Notes payable are loans due to banks or other creditors. A “note” is a legal contract; it represents an obligation to repay a debt. A note payable may be either current or non-current or a combination of both. “Notes Payable” are often individually listed on the balance sheet, and the amounts represent outstanding principal balances only.
Most notes payable consist of long-term loans (or mortgages) that are repaid in installments. These notes are listed as non-current liabilities on the balance sheet. However, the sum of principal payments due in the upcoming year are subtracted and listed separately as current liabilities called, “Current Portion of Long-Term Debt” or “Current Maturities of Long-Term Debt”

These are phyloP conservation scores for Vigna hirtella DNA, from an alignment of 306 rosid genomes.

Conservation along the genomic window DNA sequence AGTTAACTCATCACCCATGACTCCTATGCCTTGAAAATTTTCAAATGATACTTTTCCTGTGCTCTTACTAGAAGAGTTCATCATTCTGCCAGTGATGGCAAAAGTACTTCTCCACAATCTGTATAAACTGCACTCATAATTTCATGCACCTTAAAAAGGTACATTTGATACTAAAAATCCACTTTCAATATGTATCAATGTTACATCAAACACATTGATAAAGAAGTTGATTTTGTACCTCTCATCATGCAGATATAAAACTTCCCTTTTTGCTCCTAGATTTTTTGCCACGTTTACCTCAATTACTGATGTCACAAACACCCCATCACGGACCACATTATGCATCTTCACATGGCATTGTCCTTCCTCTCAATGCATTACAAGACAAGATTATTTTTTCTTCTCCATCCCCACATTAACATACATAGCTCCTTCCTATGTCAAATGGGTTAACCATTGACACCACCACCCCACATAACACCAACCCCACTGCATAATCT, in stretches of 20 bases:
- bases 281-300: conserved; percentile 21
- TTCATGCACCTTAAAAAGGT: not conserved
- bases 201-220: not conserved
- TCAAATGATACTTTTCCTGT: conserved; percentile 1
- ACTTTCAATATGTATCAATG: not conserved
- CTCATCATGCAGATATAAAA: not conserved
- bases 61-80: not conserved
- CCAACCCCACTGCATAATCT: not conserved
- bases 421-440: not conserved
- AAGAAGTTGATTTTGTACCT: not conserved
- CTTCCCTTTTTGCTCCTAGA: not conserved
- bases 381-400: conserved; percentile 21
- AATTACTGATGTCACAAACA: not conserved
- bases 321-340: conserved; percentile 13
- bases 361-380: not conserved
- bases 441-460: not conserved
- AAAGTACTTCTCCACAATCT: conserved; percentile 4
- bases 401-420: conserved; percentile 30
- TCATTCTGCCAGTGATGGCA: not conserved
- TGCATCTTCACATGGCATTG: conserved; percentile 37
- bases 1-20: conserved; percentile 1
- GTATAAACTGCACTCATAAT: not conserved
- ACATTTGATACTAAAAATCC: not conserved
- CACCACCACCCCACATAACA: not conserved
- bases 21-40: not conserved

If a note payable, such as a revolving line of credit or a loan coming due, expires or balloons within the year, then the entire balance is listed as a current liability.